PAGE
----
Ties slung over shoulders, or wrapped strap-like around wrists, the Friday night corporate crowd had settled in for the evening by the time the lights went down and the ropes went up. They were perched, slouched and straddling their chairs at the tables that ringed the ABA Stadium's permanent canvas, when the first of the corporate fighters made an entrance - a prelude to the main event that many had come for.
One of New Zealand's top fighters, 'Diamond' Daniella Smith was there to bring some sportswoman-like pain to Gabriella Zapata (Argentina), in the form of eight rough rounds of professional welterweight boxing. And she wasn't about to disappoint the wave of cheering faces that lapped around the ring.
But first came the corporate fighters. Sometimes it is a boss, sometimes an employee, other times it's a rival for that promotion who steps into the ring, and is either wished well or ill for their, often, debut fight. Break a leg they might say - and sometimes mean it. Whomever it is, it's the end of the week for many, and they have mostly come to bask in the rowdy atmosphere; breathe in the scent of blood, sweat and leather; and let the combination of it all work them out of a week of office torpor.
Fighting to a high standard, these corporate dabblers in the 'Sweet Science' had been well prepared for the realities of the ring, and knew how to roll - for the most part. After a combination-rich bout between crowd favourite Jimmy Anthony, and evenly-matched Shane Smith, there was something of an upset. Manuel 'Babyface Assassin' Rosales stepped into it with Alex Rawiri, and was promptly knocked out within 21 seconds of the bell to signal round one. A first for many in the stands, it's extremely rare to witness a knockout in a corporate bout, let alone a follow-up parting shot while the opponent is stretched out on the canvas. It was a questionable move that didn't agree with the crowd, who booed the overzealous fighter out of the stadium after he won the KO decision.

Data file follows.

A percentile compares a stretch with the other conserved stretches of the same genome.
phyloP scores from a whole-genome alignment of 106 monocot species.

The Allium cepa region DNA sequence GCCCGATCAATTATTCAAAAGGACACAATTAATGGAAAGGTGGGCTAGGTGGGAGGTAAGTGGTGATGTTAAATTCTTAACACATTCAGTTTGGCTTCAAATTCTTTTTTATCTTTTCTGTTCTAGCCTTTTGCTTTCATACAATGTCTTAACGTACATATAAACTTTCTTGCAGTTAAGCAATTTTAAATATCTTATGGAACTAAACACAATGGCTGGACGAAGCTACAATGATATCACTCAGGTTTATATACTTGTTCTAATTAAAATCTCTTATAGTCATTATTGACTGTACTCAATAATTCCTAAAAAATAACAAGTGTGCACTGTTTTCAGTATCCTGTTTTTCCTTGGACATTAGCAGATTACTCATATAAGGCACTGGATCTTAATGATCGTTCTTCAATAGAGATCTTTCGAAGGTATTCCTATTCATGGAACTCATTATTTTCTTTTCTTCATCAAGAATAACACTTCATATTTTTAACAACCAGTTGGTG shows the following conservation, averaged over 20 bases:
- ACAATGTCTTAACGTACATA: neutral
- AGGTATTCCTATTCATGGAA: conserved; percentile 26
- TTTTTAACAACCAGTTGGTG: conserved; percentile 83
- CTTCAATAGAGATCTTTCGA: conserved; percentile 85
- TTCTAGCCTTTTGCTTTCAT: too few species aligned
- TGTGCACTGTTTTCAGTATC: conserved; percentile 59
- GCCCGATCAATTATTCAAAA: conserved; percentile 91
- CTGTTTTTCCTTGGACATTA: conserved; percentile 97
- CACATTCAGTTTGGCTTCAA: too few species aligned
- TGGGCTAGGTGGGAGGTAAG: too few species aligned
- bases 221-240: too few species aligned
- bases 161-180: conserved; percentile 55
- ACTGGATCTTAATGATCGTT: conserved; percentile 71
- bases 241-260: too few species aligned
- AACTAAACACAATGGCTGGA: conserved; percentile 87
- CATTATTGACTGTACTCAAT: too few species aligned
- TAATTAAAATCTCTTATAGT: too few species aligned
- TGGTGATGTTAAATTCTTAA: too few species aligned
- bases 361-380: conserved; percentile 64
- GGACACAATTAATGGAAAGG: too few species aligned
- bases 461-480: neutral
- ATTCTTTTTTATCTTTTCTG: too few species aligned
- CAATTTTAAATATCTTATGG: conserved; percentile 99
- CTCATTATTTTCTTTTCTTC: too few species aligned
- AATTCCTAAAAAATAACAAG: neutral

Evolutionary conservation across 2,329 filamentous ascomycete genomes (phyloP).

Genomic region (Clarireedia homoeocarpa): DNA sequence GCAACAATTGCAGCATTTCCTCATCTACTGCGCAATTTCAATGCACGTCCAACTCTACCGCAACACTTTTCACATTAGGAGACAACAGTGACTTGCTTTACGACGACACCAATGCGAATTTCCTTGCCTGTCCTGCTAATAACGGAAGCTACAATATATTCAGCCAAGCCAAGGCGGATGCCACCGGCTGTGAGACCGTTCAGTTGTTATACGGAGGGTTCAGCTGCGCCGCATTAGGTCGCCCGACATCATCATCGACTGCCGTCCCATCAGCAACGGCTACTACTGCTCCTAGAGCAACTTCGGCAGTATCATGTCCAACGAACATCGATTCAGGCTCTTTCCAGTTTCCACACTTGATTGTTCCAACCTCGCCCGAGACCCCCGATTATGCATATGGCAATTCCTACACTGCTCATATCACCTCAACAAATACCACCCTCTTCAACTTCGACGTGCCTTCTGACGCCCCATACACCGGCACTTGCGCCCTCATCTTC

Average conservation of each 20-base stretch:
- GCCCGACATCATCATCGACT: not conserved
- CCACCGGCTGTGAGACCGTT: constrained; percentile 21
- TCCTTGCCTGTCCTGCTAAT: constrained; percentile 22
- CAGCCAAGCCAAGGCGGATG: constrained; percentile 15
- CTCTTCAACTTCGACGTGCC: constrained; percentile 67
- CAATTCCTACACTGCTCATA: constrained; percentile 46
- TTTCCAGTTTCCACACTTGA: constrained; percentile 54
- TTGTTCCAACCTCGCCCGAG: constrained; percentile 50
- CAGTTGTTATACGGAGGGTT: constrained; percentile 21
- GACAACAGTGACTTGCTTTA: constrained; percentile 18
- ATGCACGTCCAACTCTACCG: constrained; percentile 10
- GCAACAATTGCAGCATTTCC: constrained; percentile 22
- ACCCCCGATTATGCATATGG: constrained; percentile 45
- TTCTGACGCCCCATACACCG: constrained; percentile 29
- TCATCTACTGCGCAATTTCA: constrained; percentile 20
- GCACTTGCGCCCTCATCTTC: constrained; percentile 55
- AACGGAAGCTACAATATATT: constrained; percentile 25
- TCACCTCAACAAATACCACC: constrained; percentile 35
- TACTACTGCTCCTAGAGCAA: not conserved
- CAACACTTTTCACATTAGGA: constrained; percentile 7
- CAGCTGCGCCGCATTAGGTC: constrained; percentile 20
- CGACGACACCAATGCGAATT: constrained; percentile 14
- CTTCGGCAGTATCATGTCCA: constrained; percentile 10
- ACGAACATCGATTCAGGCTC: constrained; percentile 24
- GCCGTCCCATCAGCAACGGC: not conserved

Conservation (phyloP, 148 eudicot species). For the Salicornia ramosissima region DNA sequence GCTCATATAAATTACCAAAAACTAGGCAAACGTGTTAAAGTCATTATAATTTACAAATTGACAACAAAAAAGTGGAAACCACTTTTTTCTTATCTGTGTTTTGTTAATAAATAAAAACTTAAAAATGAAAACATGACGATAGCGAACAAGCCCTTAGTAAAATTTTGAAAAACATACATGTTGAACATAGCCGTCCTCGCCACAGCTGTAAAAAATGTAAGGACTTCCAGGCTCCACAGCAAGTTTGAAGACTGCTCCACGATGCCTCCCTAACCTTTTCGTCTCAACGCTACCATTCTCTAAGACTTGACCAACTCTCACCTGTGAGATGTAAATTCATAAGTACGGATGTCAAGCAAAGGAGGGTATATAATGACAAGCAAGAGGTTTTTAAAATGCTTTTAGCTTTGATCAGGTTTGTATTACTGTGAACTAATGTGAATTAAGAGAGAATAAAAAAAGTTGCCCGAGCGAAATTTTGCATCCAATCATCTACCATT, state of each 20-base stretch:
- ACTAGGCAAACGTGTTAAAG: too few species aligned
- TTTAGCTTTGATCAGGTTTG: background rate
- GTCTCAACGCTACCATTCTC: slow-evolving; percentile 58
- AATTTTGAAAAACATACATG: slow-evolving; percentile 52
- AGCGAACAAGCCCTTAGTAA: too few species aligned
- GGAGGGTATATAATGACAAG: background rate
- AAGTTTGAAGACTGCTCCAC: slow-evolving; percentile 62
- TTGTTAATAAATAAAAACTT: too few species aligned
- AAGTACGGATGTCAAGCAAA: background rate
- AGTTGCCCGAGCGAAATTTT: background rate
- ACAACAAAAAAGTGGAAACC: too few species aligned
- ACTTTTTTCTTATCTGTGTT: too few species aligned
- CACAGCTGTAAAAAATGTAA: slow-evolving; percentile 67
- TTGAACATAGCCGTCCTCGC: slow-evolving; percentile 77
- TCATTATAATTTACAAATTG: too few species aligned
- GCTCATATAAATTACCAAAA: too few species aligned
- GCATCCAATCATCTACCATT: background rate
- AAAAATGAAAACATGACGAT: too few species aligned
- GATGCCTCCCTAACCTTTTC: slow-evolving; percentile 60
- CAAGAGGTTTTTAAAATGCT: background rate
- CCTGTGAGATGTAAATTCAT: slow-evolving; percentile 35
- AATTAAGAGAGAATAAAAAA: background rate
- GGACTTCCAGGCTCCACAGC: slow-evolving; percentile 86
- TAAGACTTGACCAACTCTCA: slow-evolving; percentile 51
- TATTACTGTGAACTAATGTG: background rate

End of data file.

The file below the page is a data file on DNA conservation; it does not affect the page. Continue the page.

Two more, less zealous corporate fighters went their rounds with skilled tenacity before the first professional fight of the evening reached the ropes. No sooner had the fighters - Robert 'The Butcher' Berridge (Robust Fitness Gym) and Moses Ioelu (Vili's Gym) - touched gloves under the burning lights, then the fight was over: a 19 second, round one, TKO decision for The Butcher. Gloves were nudged, then Berridge leapt on the woefully unprepared Ioelu and the referee, fearing a blood bath, called an end to the fight. Despite Ioelu's protests, the decision was made and a confused calm was all that was left in the wake of the fight.
Shattering the strange quiet, the announcement of Diamond's international bout brought the collected mass to their feet with an almost martial snap. Zapata came in first, to friendly, welcoming applause, then Smith made her way through the suddenly raucous crowd. Most of these well-catered onlookers stayed at attention throughout all eight rounds, their diligence and support being repaid in kind with a unanimous decision going to Smith after throwing down for the full rounds. Zapata was powerful, but swung too wildly, letting Smith unpick her defences with quick, accurate combinations to body and head.
Rubbing the fight grease from their week-weary faces, the spectators stayed just long enough to congratulate 'Diamond' Daniella Smith, her opponent, and themselves for the foresight in attending a smoothly-run and highly entertaining evening of boxing.